In a recent issue of The Journal of Physiology, David Ritter (JCGS3, Covarrubias Lab) and colleagues reported the molecular and ionic bases of a mechanism that regulates the shape of the action potential in pain-sensing neurons. Previously, the Covarrubias lab showed that inactivation of the voltage-gated potassium channel Kv3.4 is eliminated by protein kinase C (PKC)-dependent phosphorylation in heterologous expression systems. David’s work shows that Kv3.4 channels are present in pain-sensing neurons and undergo modulation by PKC activation via endogenous G-protein coupled receptors. Furthermore, the study shows that Kv3.4 channels regulate the duration of the action potential in a manner that depends on the channel’s phosphorylation status. This work begins to shed light on the neurophysiological roles of Kv3.4 channels, which are down-regulated in chronic pain models.
Read more: http://jp.physoc.org/content/590/1/145.abstract
Celestine Wanjalla ( JMC3, Schnell Lab), in a recent publication in Virology, analyzed the impact of the pro-inflammatory cytokine granulocyte-macrophage colony-stimulating factor (GM-CSF) co-expressed with HIV-1 Gag by a recombinant rabies virus on the adaptive immune responses. Celestine was able to show a significant increase in antigen presenting cells (APCs) in response to GM-CSF expression. However, despite the increase in APCs, the primary and memory anti-HIV-1 CD8+ T cell response was significantly lower compared to controls not expressing the cytokine. The results indicate that this was likely due to lower levels of proliferation of CD8+ T cell. Animals treated with GM-CSF neutralizing antibodies restored the CD8+ T cell response. These data indicate an important role of CM-CSF in the regulation of the CD8+ and has implications in the use of GM-CSF as a molecular adjuvant in vaccine development.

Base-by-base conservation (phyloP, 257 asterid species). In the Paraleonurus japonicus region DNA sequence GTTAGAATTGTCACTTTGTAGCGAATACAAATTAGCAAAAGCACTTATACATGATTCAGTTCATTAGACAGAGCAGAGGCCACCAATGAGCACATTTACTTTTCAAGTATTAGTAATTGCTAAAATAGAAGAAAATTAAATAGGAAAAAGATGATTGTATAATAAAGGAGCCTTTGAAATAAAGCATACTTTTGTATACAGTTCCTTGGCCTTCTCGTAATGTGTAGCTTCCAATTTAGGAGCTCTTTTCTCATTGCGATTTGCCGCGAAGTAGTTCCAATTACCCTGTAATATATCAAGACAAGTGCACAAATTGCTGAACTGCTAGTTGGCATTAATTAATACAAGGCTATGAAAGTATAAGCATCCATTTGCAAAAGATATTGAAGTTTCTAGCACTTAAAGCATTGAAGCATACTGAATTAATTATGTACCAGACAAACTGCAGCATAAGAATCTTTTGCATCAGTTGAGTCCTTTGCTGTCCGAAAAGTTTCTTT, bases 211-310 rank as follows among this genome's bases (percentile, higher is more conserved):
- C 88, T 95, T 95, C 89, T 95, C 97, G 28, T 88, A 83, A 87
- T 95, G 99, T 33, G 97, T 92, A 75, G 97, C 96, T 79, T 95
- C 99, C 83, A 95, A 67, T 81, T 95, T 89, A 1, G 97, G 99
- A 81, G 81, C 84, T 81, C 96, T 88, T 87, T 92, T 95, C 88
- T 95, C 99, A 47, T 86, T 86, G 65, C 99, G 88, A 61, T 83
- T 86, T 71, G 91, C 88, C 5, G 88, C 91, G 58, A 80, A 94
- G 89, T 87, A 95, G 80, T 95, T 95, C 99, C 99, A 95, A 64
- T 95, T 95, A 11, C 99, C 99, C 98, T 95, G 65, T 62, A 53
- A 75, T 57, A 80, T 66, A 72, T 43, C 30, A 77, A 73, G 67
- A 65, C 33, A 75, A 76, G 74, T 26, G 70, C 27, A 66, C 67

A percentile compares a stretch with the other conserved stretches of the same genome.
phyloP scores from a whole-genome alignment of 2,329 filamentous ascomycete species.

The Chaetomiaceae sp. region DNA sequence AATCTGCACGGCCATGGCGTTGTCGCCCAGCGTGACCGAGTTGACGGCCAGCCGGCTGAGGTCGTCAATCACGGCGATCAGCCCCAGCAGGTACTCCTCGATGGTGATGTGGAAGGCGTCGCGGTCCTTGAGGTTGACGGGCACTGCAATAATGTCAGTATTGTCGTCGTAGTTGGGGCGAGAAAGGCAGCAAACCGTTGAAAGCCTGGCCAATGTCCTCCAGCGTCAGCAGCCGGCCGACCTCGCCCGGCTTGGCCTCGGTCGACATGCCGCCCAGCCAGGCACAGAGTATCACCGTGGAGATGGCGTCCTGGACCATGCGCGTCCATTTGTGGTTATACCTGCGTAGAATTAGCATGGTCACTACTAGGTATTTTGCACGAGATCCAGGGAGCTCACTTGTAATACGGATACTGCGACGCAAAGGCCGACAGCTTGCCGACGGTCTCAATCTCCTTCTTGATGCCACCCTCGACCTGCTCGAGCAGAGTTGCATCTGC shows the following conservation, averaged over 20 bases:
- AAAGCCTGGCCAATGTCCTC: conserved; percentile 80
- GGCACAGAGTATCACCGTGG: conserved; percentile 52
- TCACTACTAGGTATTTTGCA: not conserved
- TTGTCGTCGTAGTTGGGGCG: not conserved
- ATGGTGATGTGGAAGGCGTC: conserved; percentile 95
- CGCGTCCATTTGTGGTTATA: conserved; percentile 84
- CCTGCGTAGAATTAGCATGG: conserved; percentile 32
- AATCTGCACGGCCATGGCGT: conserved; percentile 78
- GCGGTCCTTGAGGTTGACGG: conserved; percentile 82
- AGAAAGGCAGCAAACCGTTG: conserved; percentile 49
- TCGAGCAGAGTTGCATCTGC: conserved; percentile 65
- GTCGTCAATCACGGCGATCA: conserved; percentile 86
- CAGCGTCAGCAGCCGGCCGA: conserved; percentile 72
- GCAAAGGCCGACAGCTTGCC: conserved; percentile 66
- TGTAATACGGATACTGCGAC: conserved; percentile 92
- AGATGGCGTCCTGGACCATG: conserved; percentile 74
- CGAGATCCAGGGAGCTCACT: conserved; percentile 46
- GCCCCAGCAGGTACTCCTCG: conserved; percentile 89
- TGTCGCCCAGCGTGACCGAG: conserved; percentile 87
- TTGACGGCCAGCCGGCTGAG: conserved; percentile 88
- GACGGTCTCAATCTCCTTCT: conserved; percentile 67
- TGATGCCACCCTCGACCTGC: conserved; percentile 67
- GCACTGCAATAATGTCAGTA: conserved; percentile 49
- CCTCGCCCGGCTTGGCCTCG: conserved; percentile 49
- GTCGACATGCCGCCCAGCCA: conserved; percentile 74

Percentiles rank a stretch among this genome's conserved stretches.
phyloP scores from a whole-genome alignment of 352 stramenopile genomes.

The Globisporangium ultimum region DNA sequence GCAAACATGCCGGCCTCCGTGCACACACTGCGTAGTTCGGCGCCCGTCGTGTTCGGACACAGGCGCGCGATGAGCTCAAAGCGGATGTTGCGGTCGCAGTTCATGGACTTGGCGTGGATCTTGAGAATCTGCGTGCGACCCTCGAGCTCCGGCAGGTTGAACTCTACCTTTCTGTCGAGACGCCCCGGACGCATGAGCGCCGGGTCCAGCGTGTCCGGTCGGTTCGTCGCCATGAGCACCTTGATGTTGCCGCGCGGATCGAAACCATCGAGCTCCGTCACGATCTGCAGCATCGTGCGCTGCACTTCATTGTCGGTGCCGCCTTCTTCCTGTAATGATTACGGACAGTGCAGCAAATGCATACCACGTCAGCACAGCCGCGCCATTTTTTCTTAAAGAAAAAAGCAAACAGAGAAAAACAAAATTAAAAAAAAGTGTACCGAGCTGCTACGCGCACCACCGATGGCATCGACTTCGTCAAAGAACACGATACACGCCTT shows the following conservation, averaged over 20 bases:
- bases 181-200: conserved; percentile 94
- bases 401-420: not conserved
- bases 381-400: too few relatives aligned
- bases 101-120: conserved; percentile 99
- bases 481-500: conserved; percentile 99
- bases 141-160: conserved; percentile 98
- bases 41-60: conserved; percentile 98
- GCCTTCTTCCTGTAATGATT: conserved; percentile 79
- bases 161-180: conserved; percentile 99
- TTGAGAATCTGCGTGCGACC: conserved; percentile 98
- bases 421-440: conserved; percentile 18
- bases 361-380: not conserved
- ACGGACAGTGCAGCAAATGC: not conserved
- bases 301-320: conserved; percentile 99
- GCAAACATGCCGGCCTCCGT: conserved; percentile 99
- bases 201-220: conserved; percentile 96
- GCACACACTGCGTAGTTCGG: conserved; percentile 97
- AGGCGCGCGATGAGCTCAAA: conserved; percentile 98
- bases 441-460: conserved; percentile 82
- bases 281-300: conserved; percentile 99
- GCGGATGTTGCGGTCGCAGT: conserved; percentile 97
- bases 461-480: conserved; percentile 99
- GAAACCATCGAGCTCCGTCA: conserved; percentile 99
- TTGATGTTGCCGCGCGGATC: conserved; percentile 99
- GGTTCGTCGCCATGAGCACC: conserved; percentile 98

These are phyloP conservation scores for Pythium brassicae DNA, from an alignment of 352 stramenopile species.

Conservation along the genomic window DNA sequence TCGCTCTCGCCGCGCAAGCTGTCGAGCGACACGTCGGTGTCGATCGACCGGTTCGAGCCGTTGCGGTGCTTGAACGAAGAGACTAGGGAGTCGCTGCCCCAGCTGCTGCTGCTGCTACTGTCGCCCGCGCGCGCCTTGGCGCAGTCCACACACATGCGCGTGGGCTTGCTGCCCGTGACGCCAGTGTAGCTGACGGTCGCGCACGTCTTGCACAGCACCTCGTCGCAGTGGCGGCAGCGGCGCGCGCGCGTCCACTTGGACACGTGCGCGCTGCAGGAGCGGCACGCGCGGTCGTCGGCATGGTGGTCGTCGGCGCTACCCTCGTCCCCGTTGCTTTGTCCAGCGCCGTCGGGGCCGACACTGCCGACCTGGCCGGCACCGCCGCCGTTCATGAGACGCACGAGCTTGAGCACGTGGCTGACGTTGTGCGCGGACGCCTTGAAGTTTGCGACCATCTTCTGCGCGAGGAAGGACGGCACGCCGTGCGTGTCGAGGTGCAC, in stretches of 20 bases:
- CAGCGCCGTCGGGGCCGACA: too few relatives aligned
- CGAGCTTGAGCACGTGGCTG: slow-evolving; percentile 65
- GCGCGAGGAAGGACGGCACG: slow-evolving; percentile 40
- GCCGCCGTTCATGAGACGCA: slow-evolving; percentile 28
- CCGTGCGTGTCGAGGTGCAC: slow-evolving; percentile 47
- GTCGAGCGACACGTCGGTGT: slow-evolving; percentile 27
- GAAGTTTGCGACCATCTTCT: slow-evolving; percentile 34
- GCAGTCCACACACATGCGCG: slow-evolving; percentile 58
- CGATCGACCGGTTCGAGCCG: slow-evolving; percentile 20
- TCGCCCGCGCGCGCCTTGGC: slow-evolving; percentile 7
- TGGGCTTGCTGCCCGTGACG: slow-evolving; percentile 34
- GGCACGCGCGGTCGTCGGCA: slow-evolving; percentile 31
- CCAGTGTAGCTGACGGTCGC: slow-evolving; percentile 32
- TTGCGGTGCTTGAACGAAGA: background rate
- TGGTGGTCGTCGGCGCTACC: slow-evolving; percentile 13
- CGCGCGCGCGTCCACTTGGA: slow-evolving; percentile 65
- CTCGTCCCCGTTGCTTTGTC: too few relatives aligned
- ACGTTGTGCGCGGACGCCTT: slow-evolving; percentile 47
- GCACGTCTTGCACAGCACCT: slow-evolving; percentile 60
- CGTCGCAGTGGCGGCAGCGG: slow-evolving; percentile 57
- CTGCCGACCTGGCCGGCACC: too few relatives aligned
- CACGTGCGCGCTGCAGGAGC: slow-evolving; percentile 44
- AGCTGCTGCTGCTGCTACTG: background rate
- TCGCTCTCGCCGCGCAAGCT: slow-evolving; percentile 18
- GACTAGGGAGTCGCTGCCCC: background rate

Read more: Virology, In Press